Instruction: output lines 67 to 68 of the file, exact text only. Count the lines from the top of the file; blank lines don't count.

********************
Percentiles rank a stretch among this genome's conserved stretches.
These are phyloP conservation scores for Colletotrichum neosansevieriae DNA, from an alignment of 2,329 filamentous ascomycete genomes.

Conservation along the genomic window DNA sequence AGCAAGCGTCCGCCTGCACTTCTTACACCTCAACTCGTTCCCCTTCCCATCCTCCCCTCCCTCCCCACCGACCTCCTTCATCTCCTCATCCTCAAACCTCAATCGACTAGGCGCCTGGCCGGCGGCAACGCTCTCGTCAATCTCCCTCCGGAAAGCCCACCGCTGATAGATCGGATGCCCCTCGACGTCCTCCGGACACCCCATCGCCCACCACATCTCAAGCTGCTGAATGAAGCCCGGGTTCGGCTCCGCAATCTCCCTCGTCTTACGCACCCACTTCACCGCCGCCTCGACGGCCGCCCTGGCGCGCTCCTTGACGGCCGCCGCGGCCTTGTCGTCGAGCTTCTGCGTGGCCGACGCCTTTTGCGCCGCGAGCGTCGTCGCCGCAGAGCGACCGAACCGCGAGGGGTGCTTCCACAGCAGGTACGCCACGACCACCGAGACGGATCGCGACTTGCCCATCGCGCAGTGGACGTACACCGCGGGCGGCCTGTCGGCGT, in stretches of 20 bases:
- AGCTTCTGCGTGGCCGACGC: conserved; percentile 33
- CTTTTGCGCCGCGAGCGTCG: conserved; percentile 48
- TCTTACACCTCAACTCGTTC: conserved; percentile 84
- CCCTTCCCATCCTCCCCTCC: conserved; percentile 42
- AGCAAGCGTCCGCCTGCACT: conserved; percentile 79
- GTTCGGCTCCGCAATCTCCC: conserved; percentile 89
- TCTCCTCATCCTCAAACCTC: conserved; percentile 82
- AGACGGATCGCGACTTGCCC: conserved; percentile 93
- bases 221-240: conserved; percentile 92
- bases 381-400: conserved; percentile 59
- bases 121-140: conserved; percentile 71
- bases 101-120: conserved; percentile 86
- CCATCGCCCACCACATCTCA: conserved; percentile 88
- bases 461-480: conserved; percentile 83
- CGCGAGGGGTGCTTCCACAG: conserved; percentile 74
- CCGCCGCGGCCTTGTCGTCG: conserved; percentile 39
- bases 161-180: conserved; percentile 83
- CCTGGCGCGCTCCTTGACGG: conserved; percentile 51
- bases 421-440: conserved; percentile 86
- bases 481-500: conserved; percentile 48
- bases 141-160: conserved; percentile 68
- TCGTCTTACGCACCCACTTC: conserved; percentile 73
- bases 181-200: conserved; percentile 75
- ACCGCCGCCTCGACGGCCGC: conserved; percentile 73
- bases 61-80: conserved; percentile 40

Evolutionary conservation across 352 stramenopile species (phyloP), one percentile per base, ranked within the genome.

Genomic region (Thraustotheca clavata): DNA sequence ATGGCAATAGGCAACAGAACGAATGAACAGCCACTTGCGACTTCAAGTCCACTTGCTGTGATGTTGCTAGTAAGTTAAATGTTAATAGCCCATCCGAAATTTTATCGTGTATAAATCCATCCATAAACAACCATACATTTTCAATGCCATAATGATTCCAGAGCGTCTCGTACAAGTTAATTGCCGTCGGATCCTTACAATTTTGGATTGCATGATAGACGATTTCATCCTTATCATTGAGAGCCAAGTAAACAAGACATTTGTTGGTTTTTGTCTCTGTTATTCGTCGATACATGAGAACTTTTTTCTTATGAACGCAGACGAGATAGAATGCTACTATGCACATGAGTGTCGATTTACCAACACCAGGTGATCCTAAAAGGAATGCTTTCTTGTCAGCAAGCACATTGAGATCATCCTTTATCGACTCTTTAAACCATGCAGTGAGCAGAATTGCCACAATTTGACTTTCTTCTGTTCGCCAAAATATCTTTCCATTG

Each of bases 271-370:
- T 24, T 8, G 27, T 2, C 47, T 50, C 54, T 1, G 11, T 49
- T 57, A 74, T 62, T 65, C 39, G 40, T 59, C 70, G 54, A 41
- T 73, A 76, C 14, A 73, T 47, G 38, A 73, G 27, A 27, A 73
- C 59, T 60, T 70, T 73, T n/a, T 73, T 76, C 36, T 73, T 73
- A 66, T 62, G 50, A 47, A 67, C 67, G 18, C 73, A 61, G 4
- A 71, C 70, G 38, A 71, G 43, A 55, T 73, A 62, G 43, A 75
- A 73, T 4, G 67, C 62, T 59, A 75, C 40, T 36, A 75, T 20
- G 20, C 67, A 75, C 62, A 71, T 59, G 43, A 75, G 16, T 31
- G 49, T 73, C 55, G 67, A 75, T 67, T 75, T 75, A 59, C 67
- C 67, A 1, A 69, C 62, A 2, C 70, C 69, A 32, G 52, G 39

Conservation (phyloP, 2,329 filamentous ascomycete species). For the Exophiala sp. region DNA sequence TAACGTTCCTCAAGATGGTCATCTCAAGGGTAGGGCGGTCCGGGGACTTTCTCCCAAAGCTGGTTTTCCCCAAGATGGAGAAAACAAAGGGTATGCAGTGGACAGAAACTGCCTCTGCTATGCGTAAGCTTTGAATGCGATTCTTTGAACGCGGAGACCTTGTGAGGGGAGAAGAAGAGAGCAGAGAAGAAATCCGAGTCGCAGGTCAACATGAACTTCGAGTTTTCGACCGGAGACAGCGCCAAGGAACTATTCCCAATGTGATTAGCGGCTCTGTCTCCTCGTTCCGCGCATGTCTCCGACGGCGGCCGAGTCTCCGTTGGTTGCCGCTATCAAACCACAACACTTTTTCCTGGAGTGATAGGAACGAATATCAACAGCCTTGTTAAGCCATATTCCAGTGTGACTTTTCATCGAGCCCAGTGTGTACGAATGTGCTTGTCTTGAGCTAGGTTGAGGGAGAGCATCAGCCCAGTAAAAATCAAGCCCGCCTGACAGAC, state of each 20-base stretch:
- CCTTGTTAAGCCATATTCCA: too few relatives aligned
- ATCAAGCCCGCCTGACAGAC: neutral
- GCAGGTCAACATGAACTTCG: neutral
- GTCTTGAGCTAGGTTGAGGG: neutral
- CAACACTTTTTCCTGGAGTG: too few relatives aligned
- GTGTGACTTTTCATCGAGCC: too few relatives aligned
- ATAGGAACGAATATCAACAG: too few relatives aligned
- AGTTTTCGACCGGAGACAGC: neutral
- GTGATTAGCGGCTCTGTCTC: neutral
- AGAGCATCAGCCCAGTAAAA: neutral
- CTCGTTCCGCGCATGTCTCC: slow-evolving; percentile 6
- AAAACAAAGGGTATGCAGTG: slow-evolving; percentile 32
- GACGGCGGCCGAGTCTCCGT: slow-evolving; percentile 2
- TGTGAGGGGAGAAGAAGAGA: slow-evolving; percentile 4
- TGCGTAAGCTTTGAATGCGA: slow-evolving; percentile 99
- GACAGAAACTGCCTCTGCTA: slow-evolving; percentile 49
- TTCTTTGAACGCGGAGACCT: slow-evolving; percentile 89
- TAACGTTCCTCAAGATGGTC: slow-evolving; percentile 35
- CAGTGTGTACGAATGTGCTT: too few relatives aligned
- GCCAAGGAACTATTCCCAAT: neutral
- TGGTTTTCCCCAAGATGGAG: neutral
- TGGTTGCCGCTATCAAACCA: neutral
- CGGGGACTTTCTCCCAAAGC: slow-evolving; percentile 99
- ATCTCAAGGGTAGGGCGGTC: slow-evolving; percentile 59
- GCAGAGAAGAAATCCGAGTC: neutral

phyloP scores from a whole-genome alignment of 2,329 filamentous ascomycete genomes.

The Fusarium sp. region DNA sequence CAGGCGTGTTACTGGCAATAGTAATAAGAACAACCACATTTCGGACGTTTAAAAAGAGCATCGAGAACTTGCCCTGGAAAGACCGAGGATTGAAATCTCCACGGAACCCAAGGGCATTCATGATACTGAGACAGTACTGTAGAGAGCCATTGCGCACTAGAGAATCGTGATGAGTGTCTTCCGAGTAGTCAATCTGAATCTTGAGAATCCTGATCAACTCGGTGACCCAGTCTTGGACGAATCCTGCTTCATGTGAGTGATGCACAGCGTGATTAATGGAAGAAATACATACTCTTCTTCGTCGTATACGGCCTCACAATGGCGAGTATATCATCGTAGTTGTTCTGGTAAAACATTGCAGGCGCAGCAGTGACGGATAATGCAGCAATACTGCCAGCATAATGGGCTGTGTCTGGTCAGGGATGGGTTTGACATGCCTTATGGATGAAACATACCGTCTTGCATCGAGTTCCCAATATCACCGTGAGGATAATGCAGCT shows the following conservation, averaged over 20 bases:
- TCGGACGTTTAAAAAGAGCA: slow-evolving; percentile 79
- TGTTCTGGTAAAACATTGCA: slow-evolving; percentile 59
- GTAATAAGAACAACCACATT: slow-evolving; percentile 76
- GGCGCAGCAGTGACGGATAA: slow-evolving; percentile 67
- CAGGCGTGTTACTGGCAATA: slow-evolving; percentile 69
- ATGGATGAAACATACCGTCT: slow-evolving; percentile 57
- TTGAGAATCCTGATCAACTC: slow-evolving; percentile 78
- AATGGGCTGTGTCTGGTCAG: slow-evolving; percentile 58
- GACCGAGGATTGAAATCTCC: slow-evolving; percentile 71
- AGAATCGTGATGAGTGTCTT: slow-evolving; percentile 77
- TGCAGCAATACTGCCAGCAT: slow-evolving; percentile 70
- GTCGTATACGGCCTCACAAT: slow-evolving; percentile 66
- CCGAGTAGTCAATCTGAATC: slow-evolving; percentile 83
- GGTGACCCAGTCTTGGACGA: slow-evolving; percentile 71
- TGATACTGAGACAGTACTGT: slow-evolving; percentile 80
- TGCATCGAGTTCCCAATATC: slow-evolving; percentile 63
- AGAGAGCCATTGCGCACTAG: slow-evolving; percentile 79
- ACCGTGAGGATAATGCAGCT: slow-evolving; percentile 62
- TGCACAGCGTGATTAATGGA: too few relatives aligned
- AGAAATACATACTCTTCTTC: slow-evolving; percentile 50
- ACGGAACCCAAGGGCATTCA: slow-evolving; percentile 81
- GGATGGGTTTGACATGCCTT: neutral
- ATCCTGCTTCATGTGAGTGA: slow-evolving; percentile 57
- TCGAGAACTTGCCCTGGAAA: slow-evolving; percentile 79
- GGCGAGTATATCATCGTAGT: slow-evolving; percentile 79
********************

- GCAGAGAAGAAATCCGAGTC: neutral

phyloP scores from a whole-genome alignment of 2,329 filamentous ascomycete genomes.